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What is CAD/CAM and how does it work?

This technology is relatively new in the dental market, first emerging about 20 years ago. CAD/CAM is an acronym that stands for computer-aided design and computer-aided manufacturing. Not specific to the dentistry field, this technology has been used for decades to produce other goods such as tools and cars. Since it is used for designing and manufacturing, this technology can use an image to produce a 3D replica of a conventional impression. The next step is to create a design from the captured image and send the design to an office machine for manufacturing – think 3D printer! The last step, of course, is to bond the in-office designed crown to the actual tooth. What makes this method special is that once the image has been scanned, the CAD software can analyze the patient’s unique dental morphology and surrounding dentition to produce a perfect fit.

If your dentist has this technology in-house, it dramatically reduces the amount of time spent at the dentist that would normally take at least two visits. This means you have more time to do the things that are important to you. If you are in need of just a single crown restoration, this can be done in a single visit. The technology of CAD/CAM allows for the imaging, designing, and manufacturing to be done in-house.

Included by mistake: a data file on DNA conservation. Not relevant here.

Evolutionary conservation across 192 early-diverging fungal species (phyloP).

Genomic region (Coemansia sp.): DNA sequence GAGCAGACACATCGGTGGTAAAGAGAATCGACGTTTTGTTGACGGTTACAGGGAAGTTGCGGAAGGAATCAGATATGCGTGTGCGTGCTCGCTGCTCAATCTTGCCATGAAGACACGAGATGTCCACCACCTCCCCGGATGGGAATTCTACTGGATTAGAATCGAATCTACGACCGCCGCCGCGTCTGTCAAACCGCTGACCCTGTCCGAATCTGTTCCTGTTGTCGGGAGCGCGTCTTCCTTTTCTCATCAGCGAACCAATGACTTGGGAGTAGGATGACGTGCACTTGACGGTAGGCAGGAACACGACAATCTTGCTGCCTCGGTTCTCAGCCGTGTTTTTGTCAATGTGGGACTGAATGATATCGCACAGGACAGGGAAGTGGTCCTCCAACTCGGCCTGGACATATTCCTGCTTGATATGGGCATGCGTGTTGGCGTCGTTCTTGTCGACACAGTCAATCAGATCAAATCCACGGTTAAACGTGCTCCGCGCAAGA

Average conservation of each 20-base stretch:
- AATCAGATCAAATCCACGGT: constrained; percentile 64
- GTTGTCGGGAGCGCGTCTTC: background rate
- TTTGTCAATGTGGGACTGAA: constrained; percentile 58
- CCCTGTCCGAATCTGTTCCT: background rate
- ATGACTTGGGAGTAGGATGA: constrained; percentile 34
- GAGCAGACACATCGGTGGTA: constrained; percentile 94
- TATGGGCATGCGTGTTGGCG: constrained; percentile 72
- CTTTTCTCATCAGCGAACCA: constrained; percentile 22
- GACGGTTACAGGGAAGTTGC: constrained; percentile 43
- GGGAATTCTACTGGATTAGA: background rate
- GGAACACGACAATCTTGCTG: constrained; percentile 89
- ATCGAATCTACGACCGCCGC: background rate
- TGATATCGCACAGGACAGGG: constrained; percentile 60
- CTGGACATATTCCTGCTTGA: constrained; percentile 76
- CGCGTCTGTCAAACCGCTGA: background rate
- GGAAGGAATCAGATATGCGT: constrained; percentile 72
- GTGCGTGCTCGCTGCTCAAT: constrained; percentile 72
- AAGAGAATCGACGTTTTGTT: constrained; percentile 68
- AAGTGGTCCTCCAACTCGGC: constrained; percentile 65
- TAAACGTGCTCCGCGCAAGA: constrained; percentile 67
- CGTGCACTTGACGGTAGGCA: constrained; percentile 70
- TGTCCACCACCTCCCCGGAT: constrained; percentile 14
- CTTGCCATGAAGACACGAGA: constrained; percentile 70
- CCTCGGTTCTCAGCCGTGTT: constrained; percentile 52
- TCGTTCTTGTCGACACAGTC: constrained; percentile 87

What Are Its Uses?

The manufacturing component of this technology uses ceramic, hybrid ceramic, and resin-based materials to create the following:


dental crowns


dental onlays


dental inlays


dental inlay


1) Time Saver:

  • If your dentist has this technology in the office, your restoration process can be analyzed and performed in one visit rather than sending out the impression to a laboratory and waiting for results, saving you the time and hassle of multiple visits.


2) Higher Quality:

  • Manufactured restorations are fired in an oven to increase strength, reducing the risk of fractures. This process is similar to ceramics and pottery.
  • This technology reduces error in design and manufacturing such as gaps between teeth, which could increase risk of infection and disease.


3) Education for Patients:

  • Using the intraoral camera to perform the imaging opens the door for educational opportunities for your patients. This could be particularly helpful for children and adolescents.


4) More Comfortable for Patiens

  • A 3D intraoral imaging method can mean no traditional impression techniques. These can be cumbersome and uncomfortable for patients as it requires the whole tooth’s surface to be recorded using powders, impression materials, and gum retraction cords rather than a painless imaging camera.
  • We have partnered with Digital Dental Leaders

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Our friendly and knowledgeable staff at Ontario is committed to meeting your needs as a patient with comprehensive care using advanced, proven technology.